Erik Graff
May 27, 2009 rated it it was amazing  ·  review of another edition
Recommends it for: everyone
Recommended to Erik by: John Bannon
Shelves: philosophy
Kuhn, a physicist and philosopher and historian of science, wrote The Structure of Scientific Revolutions in 1962, producing other editions until his death in 1996. The book was very influential (see description), serving as a starting point for reappraisals within several disciplines. One, psychology, was specifically covered by John Bannon's Philosophy of Psychology class held during the second semester of 1982/83 at Loyola University Chicago.

I found the book profoundly stimulating, challengin
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Coral
Sep 01, 2008 rated it did not like it
Recommends it for: insomniacs
Bit of a preface: I hated this book. It contains some really good ideas, which are totally worth discussing, but the whole thing is so much wordier and denser than it needs to be (this, coming from me!); seriously, the ideas put forth in this 200-page monstrosity would have been better shared in a 5-10 page article. Still, we were assigned to read it for LIS 2000, Understanding Information, and asked to write a 400-word review, describing "how the content of this book relates to the information ...more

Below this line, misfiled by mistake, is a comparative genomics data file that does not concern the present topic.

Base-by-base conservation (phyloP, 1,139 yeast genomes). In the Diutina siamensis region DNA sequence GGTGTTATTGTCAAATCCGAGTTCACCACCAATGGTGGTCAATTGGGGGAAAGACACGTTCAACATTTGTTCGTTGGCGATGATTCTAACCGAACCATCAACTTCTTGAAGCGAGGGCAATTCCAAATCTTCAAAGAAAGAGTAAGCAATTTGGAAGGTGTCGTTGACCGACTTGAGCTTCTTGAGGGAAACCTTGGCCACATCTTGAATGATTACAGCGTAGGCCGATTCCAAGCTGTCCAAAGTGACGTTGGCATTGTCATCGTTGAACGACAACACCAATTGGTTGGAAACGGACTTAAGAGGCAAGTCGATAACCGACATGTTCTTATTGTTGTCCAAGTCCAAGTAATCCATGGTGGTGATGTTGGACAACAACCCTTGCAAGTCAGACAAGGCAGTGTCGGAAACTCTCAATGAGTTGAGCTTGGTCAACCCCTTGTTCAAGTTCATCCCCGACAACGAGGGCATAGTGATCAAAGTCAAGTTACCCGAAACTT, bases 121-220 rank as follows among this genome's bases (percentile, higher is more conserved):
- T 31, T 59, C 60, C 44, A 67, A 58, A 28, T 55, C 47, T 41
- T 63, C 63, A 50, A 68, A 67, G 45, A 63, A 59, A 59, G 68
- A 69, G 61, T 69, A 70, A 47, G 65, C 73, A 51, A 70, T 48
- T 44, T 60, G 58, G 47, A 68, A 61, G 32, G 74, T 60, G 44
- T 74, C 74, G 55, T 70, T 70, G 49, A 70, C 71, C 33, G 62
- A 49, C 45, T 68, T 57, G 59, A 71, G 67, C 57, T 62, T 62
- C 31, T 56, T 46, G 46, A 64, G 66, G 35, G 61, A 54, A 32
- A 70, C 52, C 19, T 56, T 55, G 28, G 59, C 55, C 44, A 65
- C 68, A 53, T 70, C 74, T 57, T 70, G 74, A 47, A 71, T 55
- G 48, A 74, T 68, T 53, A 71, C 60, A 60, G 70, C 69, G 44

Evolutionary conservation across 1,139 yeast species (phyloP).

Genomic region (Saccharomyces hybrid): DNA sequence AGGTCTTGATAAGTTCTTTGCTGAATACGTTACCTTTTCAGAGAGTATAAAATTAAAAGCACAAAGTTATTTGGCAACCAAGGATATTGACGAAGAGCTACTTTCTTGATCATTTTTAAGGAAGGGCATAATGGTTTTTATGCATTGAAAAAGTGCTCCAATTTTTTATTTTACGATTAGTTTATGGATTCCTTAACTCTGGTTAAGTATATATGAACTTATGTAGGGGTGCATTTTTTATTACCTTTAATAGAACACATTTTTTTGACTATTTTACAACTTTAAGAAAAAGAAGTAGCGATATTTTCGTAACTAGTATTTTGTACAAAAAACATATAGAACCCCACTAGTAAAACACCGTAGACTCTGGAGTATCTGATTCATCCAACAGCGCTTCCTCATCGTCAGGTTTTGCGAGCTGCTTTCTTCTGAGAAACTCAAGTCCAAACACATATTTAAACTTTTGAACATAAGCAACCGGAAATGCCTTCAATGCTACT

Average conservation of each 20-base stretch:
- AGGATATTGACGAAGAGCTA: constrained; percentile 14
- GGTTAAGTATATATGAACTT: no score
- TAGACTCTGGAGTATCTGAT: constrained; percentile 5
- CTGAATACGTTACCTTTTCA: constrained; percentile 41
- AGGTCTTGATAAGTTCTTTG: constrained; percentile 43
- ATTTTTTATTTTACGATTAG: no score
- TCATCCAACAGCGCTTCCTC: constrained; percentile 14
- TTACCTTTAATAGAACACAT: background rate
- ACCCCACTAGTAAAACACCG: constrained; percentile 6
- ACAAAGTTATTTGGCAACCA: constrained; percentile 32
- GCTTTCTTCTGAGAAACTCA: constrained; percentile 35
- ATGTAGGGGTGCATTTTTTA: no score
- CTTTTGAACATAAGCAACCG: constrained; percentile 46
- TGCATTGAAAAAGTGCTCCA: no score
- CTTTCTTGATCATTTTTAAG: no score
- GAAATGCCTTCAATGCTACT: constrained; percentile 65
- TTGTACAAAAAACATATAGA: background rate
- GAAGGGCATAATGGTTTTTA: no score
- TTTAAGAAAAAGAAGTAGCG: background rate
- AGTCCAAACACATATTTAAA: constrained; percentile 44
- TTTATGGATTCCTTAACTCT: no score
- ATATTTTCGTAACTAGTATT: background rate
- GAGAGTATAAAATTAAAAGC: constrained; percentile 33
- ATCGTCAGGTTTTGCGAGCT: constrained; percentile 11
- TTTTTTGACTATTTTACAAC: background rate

Jrobertus
Mar 25, 2009 rated it did not like it
I understand this is a fairly famous book, but I don't understand why. There is enough material for a short essay, and here it is. As scientific instruments and measurements improve, discrepancies appear between what is observed and what the current theory, or paradigm, predicts. As a result, the theory or paradigm must change, but some people resist it. The change from the geocentric model of Ptolemy to the helio-centric model of Copernicus is an example, as it the change from Aristotle to Newt ...more
Celine
Isn't it ironic that a book about paradigm shifts caused a paradigm shift in itself? And isn't it even more ironic that I'm studying this book from a humanities perspective, a science Kuhn himself might not even call a science?

The Structure of Scientific Revolutions is a fascinating book because it works out, detail after tiny detail, how a scientific revolution takes place. One of the most interesting ideas Kuhn posits is that we can't compare two paradigms with each other (say, Newtonian physi